‘‘Both our science and engineering divisions are recruiting for clients who are consultancy firms,” O’Leary said. ‘‘They are interested in people who have good experience in renewable technologies. The lead into a market tends to be in consultancies, where organisations buy the services first, and then tend to move in that direction.”

Shanahan said that a focus on energy efficiency would help stimulate demand for candidates in otherwise depressed sectors of the Irish economy, including construction and manufacturing.

‘‘There will be an increase in the demand for those who are qualified to install energy-saving technologies, such as biomass heating systems , geothermal, solar and photovoltaic panels, and who are capable of insulating properties to required levels,” he said.

‘‘There is now a much higher level of compliance required in the management of sites for all forms of development. The type of skills and knowledge associated with site assessment and waste management will be required both in the development of new sites and in the rehabilitation of old sites.”

“British executives lack the skills to lead the way”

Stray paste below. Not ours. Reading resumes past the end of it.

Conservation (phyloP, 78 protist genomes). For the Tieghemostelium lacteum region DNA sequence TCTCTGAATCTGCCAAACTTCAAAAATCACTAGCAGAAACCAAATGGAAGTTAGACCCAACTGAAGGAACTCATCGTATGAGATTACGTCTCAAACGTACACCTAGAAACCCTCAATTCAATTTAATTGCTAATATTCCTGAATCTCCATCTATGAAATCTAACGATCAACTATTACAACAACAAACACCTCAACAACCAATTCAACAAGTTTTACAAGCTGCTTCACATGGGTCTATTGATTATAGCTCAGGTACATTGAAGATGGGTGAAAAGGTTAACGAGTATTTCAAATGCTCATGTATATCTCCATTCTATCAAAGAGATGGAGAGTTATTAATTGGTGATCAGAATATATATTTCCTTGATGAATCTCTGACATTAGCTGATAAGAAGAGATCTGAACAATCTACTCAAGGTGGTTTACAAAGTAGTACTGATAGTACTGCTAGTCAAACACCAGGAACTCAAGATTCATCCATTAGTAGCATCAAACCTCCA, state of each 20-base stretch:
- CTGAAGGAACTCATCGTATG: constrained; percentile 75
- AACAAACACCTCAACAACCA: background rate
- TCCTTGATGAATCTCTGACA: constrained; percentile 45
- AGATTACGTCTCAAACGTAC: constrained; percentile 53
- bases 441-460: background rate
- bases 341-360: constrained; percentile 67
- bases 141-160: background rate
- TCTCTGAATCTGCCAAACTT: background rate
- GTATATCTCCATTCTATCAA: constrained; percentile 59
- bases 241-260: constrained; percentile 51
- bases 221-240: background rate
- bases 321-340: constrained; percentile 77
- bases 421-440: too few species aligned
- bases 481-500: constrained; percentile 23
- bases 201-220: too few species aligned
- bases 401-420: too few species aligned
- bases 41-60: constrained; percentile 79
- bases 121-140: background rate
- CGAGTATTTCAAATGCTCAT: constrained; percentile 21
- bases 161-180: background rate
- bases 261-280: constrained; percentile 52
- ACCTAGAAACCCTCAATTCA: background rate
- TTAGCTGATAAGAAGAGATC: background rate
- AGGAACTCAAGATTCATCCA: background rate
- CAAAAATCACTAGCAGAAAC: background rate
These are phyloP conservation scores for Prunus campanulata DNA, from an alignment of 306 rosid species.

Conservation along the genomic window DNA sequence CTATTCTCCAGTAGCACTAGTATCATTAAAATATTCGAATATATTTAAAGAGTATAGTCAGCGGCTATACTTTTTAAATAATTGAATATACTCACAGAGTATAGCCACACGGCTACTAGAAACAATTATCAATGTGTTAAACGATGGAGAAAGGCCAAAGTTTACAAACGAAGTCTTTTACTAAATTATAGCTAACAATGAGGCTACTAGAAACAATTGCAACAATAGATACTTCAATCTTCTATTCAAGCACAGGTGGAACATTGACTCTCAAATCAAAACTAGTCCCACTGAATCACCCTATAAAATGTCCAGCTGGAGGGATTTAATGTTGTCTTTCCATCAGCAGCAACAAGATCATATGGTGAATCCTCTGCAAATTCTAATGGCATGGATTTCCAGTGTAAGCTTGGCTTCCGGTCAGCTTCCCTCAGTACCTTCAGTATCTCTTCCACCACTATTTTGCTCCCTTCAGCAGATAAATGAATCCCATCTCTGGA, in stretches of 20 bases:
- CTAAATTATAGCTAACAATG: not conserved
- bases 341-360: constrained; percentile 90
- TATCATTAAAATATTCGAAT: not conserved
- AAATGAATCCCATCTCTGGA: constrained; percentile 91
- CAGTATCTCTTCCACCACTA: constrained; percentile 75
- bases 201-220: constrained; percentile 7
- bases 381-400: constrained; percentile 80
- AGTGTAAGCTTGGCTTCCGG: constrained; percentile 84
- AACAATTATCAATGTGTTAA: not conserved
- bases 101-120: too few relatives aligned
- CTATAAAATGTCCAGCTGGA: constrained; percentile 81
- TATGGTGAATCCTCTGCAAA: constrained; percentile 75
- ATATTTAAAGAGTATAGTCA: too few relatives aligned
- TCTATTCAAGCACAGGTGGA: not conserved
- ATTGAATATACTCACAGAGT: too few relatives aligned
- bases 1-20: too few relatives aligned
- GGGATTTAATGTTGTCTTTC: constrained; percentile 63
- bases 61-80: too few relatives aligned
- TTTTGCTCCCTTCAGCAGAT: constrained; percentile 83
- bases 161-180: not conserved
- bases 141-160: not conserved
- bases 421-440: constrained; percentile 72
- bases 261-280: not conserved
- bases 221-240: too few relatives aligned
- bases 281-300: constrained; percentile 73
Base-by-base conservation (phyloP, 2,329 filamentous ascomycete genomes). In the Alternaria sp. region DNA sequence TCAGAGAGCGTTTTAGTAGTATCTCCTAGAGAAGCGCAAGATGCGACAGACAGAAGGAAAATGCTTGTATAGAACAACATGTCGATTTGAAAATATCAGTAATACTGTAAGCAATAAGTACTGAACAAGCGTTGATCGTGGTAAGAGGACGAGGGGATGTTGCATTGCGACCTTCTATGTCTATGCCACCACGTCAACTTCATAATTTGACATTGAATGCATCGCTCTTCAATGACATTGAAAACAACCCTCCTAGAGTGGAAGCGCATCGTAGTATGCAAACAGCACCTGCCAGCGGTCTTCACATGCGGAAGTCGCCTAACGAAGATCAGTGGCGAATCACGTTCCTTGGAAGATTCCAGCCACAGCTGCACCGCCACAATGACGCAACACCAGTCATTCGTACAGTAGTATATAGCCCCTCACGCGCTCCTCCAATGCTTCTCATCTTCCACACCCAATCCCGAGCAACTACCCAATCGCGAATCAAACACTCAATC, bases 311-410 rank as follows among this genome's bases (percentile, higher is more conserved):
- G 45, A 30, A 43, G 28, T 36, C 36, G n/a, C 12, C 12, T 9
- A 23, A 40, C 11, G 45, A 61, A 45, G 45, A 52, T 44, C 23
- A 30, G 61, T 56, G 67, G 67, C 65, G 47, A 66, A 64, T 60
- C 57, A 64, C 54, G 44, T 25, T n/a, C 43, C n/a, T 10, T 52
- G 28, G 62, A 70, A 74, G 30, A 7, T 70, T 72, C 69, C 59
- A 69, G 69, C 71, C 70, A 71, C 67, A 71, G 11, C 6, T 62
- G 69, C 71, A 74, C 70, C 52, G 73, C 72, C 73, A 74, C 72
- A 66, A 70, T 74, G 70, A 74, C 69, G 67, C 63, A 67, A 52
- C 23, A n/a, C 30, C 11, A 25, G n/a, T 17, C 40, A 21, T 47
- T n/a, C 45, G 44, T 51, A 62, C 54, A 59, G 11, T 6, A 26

The Sunday Times (18th January 2009)

Andrew Molony, founder of Greenjobs.co.uk

GREEN JOBS are the fastest-growing part of the market – it’s where everyone wants to work at the moment. The appeal is partly cultural; you can work in this area, have a social conscience and be seen as progressive. More importantly, it is stable. Nobody expects the bubble to burst.

At the executive level, Britain is lagging behind. British executives don’t have the skills in this area to take the top jobs and we are seeing a lot of them going to people from Scandinavia and other parts of Europe where they are about 15 years ahead of us. The experience they have in terms of corporate thinking, and at an engineering level in renewable energy, just can’t be replicated in Britain.